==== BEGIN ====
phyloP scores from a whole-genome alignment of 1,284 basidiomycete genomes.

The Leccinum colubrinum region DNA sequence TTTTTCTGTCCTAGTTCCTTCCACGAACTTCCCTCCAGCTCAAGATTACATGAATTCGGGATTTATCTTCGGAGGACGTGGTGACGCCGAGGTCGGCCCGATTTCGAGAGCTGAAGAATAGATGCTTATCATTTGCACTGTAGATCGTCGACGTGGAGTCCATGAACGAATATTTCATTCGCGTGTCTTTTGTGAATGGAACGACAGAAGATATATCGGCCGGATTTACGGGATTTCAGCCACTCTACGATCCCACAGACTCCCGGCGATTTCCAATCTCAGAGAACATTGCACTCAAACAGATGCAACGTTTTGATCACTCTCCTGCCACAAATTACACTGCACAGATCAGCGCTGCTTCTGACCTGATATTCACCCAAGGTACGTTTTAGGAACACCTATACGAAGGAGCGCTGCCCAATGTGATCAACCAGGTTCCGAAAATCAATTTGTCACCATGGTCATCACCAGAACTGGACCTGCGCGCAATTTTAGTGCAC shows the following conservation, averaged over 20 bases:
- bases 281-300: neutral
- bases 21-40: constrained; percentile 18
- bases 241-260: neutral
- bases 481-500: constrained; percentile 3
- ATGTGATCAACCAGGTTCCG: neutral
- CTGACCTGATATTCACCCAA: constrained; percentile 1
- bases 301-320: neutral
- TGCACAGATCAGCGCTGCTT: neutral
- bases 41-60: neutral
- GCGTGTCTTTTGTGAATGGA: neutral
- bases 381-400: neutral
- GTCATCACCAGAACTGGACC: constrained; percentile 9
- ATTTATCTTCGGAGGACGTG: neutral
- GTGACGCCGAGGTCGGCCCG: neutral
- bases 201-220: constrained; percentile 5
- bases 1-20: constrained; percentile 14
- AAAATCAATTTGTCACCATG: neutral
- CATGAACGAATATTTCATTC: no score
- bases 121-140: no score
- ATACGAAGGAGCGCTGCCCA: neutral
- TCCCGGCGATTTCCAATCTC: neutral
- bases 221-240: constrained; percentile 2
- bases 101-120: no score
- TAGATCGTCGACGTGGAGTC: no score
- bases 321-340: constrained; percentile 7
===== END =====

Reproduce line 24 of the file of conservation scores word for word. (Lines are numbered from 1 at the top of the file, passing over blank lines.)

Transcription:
- bases 221-240: constrained; percentile 2